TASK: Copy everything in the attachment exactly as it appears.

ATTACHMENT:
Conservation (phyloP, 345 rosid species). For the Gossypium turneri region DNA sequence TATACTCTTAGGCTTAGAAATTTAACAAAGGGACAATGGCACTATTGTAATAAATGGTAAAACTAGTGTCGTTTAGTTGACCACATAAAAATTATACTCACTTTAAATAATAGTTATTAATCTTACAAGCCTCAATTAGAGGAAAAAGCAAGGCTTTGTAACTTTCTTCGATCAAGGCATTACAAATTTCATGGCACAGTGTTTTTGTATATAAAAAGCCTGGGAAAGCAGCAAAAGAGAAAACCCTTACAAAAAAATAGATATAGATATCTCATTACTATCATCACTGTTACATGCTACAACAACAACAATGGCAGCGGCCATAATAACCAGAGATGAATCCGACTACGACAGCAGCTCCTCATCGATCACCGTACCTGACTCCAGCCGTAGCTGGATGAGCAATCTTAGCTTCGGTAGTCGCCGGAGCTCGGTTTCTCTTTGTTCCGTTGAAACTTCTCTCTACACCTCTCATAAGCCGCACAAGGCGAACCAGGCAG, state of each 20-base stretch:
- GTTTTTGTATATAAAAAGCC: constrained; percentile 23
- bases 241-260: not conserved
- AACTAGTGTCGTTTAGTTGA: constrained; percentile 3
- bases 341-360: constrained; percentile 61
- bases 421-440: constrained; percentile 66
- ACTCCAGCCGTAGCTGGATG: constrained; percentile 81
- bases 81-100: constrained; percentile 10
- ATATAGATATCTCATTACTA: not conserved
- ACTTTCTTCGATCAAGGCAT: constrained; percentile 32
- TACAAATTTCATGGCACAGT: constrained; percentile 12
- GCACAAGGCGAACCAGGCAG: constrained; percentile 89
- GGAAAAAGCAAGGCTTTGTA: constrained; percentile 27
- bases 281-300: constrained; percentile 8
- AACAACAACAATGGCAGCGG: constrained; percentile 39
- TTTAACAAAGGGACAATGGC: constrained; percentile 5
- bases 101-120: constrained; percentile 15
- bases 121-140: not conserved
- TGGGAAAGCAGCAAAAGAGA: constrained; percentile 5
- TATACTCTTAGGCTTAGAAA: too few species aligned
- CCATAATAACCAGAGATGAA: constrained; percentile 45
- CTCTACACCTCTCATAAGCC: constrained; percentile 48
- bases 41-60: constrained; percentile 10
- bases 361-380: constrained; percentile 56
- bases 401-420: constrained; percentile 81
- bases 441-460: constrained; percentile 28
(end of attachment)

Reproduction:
Conservation (phyloP, 345 rosid species). For the Gossypium turneri region DNA sequence TATACTCTTAGGCTTAGAAATTTAACAAAGGGACAATGGCACTATTGTAATAAATGGTAAAACTAGTGTCGTTTAGTTGACCACATAAAAATTATACTCACTTTAAATAATAGTTATTAATCTTACAAGCCTCAATTAGAGGAAAAAGCAAGGCTTTGTAACTTTCTTCGATCAAGGCATTACAAATTTCATGGCACAGTGTTTTTGTATATAAAAAGCCTGGGAAAGCAGCAAAAGAGAAAACCCTTACAAAAAAATAGATATAGATATCTCATTACTATCATCACTGTTACATGCTACAACAACAACAATGGCAGCGGCCATAATAACCAGAGATGAATCCGACTACGACAGCAGCTCCTCATCGATCACCGTACCTGACTCCAGCCGTAGCTGGATGAGCAATCTTAGCTTCGGTAGTCGCCGGAGCTCGGTTTCTCTTTGTTCCGTTGAAACTTCTCTCTACACCTCTCATAAGCCGCACAAGGCGAACCAGGCAG, state of each 20-base stretch:
- GTTTTTGTATATAAAAAGCC: constrained; percentile 23
- bases 241-260: not conserved
- AACTAGTGTCGTTTAGTTGA: constrained; percentile 3
- bases 341-360: constrained; percentile 61
- bases 421-440: constrained; percentile 66
- ACTCCAGCCGTAGCTGGATG: constrained; percentile 81
- bases 81-100: constrained; percentile 10
- ATATAGATATCTCATTACTA: not conserved
- ACTTTCTTCGATCAAGGCAT: constrained; percentile 32
- TACAAATTTCATGGCACAGT: constrained; percentile 12
- GCACAAGGCGAACCAGGCAG: constrained; percentile 89
- GGAAAAAGCAAGGCTTTGTA: constrained; percentile 27
- bases 281-300: constrained; percentile 8
- AACAACAACAATGGCAGCGG: constrained; percentile 39
- TTTAACAAAGGGACAATGGC: constrained; percentile 5
- bases 101-120: constrained; percentile 15
- bases 121-140: not conserved
- TGGGAAAGCAGCAAAAGAGA: constrained; percentile 5
- TATACTCTTAGGCTTAGAAA: too few species aligned
- CCATAATAACCAGAGATGAA: constrained; percentile 45
- CTCTACACCTCTCATAAGCC: constrained; percentile 48
- bases 41-60: constrained; percentile 10
- bases 361-380: constrained; percentile 56
- bases 401-420: constrained; percentile 81
- bases 441-460: constrained; percentile 28